Title:
Rucksack with intermediate opening
United States Patent 4809893
Abstract:
A fabric sack, comprising top, bottom, front and rear walls, has an opening for access to its interior provided in an inclined upper region of its front wall to avoid interference by any luggage strapped to the top wall of the sack and also to allow easy access when the sack is upright and/or on someone's back, and/or laid down on its rear wall. An internal supporting frame extending up the rear wall and across the top of the sack is also provided.


Inventors:
Parsons, Michael C. (Rossendale, GB2)
Application Number:
07/077374
Publication Date:
03/07/1989
Filing Date:
07/24/1987
Assignee:
Karrimor International Limited (Lancashire, GB2)
Primary Class:
Other Classes:
224/261
International Classes:
A45F3/04; (IPC1-7): A45E003/08
Field of Search:
224/209-216, 224/259-263
View Patent Images:
US Patent References:
4420103Backpack1983-12-13Douglass224/209
4356942Internal frame rucksack1982-11-02Hayes224/211
4068314Jacket with back pack1978-01-17Yellen et al.224/209
3889859Pack frame and sack therefor1975-06-17Joseph
3622056CONVERTIBLE SATCHEL1971-11-23Droeger224/209
3321120Non-sagging pack1967-05-23Cunningham224/209
2517757Knapsack1950-08-08Adlerstein224/210
Foreign References:
DE845099C1952-07-28
DE7619523U1June, 1976
FR813280A1937-05-29
FR1032292A1953-06-30
NO53574AFebruary, 1934224/209
NO66723ASeptember, 1943224/209
CH227720A1943-06-30224/209
GB323451A1930-01-02224/209
Primary Examiner:
Recla, Henry J.
Assistant Examiner:
Petrik, Robert
Attorney, Agent or Firm:
Cohn, Powell & Hind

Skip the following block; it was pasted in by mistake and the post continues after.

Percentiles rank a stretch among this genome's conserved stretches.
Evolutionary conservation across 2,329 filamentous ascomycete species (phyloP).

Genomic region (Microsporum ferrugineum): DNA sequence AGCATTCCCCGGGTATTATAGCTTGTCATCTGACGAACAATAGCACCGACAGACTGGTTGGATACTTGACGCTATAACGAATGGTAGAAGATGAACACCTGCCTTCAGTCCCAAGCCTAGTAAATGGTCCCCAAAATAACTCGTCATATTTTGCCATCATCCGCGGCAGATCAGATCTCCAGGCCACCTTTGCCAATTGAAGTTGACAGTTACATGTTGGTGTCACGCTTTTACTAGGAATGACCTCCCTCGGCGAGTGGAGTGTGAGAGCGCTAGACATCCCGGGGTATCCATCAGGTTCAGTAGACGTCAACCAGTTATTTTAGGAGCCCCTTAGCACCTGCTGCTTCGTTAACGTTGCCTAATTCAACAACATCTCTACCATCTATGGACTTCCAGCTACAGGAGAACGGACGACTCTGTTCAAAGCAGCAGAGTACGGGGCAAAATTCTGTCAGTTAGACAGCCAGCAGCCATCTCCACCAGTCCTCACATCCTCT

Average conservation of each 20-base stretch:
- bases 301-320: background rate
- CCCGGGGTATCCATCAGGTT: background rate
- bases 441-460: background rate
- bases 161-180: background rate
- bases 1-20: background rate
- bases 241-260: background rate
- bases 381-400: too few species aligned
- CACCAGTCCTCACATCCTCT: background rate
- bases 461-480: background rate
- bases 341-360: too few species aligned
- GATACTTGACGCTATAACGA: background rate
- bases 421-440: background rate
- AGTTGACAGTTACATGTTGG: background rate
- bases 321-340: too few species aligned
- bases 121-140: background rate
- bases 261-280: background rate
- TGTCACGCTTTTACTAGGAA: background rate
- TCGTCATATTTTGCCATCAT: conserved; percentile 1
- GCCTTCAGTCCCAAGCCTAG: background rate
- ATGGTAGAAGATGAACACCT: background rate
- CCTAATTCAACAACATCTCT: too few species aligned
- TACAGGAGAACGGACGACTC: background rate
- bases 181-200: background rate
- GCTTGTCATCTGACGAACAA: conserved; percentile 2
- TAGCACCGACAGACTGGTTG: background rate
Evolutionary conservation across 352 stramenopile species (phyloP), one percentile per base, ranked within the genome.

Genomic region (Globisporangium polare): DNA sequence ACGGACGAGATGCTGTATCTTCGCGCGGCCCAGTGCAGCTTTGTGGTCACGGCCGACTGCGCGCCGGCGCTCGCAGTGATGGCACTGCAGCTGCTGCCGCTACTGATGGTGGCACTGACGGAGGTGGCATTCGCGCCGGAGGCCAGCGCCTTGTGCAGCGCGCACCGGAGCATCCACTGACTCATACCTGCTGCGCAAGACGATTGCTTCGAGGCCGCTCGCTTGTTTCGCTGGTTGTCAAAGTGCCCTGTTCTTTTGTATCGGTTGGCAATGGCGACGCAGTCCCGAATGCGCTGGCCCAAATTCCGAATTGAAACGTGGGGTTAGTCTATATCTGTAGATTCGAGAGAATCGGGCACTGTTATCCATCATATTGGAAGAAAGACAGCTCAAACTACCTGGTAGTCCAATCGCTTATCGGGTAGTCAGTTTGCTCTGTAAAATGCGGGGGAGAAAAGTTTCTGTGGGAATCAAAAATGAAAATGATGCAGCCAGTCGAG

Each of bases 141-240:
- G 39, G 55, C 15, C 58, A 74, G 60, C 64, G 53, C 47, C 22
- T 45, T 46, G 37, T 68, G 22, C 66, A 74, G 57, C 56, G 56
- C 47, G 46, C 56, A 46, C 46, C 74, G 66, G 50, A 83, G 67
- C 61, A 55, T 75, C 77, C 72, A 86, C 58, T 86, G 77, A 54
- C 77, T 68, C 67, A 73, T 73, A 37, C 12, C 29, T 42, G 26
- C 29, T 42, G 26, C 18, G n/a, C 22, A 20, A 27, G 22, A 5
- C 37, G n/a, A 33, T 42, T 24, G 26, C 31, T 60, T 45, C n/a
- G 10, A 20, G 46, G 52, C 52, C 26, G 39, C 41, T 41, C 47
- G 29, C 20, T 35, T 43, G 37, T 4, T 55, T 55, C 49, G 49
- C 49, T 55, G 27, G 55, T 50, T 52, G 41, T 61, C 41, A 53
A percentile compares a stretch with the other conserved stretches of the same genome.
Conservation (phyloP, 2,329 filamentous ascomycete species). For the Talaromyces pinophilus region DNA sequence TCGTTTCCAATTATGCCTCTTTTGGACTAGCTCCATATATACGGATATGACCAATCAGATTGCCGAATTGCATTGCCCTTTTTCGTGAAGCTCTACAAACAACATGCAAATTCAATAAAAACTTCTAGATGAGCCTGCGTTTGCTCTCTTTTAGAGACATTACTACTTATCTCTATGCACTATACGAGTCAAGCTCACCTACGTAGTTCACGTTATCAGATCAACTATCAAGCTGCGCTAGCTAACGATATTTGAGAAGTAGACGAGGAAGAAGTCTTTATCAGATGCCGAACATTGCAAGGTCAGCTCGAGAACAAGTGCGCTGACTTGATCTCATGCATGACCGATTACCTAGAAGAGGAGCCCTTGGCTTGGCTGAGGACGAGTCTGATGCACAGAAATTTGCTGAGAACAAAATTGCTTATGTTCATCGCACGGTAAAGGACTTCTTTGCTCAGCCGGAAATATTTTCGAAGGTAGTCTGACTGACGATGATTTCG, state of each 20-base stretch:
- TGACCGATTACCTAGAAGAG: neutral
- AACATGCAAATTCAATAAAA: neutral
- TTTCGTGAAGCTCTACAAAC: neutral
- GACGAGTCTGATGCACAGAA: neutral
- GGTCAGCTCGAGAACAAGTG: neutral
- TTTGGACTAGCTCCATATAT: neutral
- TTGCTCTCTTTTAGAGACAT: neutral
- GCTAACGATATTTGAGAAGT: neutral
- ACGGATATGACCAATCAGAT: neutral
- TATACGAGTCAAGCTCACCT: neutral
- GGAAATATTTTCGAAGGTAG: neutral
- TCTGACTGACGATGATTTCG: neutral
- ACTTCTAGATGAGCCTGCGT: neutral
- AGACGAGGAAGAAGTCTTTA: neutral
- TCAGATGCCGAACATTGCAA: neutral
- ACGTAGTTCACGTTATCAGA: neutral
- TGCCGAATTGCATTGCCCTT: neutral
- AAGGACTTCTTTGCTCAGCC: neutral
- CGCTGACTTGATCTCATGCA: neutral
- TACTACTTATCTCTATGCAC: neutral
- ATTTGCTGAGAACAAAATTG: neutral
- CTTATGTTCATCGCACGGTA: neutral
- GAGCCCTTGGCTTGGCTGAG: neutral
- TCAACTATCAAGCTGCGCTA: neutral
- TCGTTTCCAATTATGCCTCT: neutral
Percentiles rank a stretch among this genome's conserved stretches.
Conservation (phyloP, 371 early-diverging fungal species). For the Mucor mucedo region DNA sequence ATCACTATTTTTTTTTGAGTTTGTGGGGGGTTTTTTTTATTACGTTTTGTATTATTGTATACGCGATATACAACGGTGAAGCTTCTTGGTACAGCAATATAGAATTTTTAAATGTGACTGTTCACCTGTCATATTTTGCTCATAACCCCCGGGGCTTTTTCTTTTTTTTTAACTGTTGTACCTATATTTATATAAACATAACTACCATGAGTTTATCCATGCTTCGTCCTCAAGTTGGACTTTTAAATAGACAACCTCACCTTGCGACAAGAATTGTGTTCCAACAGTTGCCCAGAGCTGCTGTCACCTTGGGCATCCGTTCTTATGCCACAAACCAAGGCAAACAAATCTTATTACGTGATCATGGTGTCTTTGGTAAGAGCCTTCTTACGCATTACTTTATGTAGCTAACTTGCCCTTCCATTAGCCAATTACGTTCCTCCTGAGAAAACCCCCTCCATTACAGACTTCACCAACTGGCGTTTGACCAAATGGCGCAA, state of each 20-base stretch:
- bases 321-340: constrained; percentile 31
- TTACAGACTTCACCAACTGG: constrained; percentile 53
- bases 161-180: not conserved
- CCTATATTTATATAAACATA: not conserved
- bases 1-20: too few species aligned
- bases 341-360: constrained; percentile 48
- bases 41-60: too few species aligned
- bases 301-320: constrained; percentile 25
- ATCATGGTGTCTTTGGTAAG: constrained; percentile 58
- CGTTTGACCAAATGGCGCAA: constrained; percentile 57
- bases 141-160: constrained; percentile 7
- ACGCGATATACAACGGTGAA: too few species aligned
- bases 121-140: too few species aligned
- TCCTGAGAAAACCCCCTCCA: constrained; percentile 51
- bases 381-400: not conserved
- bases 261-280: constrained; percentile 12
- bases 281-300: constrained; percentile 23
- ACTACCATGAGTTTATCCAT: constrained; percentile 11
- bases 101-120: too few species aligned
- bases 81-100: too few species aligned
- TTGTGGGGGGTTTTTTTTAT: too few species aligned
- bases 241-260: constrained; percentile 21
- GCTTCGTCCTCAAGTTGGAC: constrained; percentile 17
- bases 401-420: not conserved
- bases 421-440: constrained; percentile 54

Claims:
I claim:

1. A rucksack comprising:

a fabric sack;

a substantially rigid frame supporting said sack so as to have a top wall, a bottom wall, a front wall and a rear wall;

said frame comprising sheet material extending the length of said rear wall and across said top wall of said fabric sack;

shoulder straps and a hip belt attached to said rear wall of said sack;

said front wall having a rearwardly inclined upper region, said upper region including means for defining an opening giving access to the interior of said sack; and a flap attached to said sack to cover said opening.



2. A rucksack as set forth in claim 1 wherein said rear wall also has a rearwardly inclined upper region.

3. A rucksack as set forth in claim 1 wherein a junction is defined between said top wall and said front wall and said flap is attached to said sack at said junction.

4. A rucksack as set forth in claim 1 wherein said substantially rigid frame means is arranged internally of said fabric sack.

5. A rucksack as set forth in claim 1 wherein said frame comprises a single sheet of plastics bent at an angle between said rear wall and said top wall.

6. A rucksack as set forth in claim 5 wherein said plastic sheet has metal means for reinforcing said plastics sheet.

7. A rucksack comprising:

a fabric sack having a top panel, a bottom panel, a front panel and a rear panel;

the rear panel having shoulder straps attached thereto; the sack having means for defining an opening giving access to the inside of said sack;

a flap attached to said sack to cover said opening; a frame located inside said sack to support said sack; the frame being of a substantially rigid sheet material; and

said frame extending the length of said rear panel and at least partially across said top panel.



8. A rucksack as set forth in claim 7 wherein said front panel has an upper region inclined towards the rear panel and said opening is disposed in this region.

9. A rucksack as set forth in claim 7 wherein said frame comprises a sheet of two spaced membranes of plastic material with joining plastics cross walls therebetween at spaced intervals, said sheet being reinforced by a metal wire inserted between said cross walls.

10. A rucksack as set forth in claim 5, wherein said plastics sheet comprises two spaced apart membranes of plastics material joined at intervals by plastics cross walls extending therebetween.

Description:

TECHNICAL FIELD

This invention relates to a rucksack comprising a fabric sack which is supported by a substantially rigid frame so as to have top and bottom and front and rear walls, the fabric sack also having shoulder straps and a hip belt attached to its rear as well as an opening giving access to its interior and a flap which covers said opening.

PRIOR ART

FIGS. 1 and 2 are diagrammatic perspectivie views of two previously known types of rucksack.